A mother who disappears, two brothers left alone and a seemingly kindly neighbor make up the ingredients of this unsuccessful story about troubled families.
Eleven-year-old Curtis has always helped care for his little brother while their mother works and attends school. Now she has not come home, rent is due and food is running out. Haunted by memories of a horrible foster-care family with whom he stayed the first time his mother left him, Curtis fears that he will be separated from his little brother. Then strange but kindly Mrs. Burt, who lives across the street, offers money and meals. When she takes them to a remote lakeside cabin in British Columbia for the summer, Curtis is slowly drawn into this brave new world of chopping wood, building an outhouse and fishing. In truth, Mrs. Burt has “absconded” with the children because she mourns her son who drowned in the lake 40 years ago. Curtis’ mother has not run off but has been badly injured and is lying in a coma. In a few pages of the finale, the narrative flow abruptly wraps up, leaving too many loose ends and unanswered questions. Curtis’ first-person narration necessarily limits readers’ access to the puzzle, and his easy acceptance of the big reveal strains credulity.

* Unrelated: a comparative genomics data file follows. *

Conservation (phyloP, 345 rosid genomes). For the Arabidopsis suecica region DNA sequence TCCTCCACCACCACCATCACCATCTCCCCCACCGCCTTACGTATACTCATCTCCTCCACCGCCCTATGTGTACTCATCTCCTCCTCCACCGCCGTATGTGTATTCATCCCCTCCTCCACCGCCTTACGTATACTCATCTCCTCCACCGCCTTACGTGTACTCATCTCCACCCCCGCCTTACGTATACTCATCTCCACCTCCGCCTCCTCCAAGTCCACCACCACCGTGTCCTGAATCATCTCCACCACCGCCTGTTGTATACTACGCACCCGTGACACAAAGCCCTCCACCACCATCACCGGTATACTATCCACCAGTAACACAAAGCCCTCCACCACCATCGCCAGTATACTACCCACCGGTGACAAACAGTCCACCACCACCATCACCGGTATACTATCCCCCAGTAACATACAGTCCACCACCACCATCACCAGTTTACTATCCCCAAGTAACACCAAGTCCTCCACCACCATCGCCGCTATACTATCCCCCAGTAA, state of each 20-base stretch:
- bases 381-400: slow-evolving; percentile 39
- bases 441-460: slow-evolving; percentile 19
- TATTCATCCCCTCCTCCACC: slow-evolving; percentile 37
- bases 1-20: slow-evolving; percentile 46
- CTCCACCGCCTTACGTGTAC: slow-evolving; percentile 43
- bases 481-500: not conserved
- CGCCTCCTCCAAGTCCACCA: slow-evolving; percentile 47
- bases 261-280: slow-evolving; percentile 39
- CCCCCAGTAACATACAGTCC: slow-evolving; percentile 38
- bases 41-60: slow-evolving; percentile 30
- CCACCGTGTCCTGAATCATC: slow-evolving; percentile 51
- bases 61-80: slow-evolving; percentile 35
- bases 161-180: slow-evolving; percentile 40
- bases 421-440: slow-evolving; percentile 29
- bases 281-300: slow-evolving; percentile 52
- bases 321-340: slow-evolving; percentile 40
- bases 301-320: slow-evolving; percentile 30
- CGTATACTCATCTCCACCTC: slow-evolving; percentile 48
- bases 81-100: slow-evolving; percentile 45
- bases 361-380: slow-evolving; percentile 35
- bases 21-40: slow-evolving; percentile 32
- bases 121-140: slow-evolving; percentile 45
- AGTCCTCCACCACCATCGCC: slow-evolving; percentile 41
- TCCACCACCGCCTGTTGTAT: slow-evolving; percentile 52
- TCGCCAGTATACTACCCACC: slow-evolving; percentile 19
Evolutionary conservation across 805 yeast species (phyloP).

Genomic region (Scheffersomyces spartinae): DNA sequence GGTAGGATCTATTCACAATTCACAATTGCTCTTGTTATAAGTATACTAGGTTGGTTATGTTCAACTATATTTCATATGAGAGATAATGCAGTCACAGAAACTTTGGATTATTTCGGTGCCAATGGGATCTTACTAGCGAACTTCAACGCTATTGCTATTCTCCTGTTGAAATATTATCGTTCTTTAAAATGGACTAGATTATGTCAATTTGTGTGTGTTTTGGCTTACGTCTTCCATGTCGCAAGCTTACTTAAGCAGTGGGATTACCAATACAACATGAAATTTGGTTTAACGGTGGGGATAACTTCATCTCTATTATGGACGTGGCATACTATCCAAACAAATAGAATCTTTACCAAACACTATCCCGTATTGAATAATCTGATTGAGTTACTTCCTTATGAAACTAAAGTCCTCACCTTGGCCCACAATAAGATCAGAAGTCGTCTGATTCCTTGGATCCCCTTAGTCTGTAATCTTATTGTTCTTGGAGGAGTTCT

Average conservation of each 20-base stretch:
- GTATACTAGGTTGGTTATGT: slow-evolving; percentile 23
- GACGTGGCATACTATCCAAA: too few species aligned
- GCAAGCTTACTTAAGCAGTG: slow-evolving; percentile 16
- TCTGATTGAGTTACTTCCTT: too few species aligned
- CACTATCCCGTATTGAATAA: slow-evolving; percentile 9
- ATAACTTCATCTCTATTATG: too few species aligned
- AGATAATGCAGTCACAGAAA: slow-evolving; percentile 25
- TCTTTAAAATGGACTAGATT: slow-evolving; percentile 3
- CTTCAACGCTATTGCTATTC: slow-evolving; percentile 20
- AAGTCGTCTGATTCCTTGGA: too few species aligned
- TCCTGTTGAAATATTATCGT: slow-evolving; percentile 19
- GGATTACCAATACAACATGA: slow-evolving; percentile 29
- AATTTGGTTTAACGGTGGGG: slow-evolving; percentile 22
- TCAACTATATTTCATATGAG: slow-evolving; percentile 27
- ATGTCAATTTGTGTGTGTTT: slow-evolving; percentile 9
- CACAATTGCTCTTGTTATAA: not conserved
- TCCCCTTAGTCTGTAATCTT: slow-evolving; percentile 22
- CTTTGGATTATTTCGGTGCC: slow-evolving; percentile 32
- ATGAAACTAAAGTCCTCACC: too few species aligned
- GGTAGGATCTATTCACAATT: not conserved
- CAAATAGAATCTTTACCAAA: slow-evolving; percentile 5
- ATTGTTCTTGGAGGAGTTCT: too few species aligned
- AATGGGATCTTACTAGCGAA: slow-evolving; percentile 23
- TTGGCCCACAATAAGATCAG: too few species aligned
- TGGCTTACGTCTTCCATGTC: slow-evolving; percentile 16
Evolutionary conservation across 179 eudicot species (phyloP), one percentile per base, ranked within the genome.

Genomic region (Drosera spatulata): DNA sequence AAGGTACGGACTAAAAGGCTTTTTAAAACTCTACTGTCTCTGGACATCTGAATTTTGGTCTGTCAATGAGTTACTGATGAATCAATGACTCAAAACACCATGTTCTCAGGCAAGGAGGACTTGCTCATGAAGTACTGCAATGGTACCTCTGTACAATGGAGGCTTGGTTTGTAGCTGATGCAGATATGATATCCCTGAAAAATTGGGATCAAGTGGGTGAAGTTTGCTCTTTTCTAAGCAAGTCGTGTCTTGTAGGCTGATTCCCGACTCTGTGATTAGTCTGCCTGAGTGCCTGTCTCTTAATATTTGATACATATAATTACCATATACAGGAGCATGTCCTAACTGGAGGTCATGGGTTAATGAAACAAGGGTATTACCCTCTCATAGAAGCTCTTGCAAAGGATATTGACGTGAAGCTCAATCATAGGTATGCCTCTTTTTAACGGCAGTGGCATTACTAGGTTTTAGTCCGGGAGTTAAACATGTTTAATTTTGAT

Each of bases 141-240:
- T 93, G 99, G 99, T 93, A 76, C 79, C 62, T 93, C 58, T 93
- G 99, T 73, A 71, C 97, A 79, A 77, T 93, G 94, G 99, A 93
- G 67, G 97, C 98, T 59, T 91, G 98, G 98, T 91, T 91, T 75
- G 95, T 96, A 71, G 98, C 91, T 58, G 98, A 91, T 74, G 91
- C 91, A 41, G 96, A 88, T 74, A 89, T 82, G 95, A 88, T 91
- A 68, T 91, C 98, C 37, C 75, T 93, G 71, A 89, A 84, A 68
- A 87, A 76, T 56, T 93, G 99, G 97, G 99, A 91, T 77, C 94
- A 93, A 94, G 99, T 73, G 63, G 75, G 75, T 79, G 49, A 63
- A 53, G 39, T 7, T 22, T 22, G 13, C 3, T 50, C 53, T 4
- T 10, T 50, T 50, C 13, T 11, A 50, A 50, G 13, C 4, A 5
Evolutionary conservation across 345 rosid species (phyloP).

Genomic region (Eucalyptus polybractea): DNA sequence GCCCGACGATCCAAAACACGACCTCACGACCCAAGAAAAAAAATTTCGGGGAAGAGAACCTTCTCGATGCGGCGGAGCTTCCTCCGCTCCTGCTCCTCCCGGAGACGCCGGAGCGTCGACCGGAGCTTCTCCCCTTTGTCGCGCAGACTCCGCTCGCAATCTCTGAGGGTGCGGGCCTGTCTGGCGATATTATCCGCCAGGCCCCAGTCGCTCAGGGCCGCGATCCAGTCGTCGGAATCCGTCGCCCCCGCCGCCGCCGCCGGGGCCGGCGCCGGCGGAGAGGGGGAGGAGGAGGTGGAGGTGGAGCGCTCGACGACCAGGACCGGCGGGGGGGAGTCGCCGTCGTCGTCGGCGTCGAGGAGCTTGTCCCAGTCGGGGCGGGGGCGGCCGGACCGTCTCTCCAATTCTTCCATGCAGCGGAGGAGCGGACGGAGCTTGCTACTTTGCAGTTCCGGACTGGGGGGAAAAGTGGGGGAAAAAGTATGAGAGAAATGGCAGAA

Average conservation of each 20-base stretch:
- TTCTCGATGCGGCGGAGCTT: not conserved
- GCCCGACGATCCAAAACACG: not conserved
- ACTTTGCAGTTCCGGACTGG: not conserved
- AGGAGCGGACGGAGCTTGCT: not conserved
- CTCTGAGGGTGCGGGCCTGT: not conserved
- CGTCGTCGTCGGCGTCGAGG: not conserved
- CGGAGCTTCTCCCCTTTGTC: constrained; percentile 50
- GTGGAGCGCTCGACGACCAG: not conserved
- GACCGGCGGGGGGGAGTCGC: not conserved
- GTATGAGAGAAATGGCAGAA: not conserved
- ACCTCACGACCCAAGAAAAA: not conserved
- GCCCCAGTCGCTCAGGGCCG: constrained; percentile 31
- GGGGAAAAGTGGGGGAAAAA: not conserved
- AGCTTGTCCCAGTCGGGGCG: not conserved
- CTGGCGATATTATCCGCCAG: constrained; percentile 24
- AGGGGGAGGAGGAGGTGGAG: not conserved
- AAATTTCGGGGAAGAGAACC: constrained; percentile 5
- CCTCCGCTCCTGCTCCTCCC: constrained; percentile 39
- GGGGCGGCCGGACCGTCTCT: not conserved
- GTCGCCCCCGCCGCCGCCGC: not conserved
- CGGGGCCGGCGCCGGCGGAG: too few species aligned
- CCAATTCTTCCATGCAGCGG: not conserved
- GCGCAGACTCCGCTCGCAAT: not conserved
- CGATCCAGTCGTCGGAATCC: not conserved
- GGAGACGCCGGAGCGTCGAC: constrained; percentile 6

The elements of a good story are present, but its telling lacks resonance, character development and depth of understanding. (Fiction. 8-12)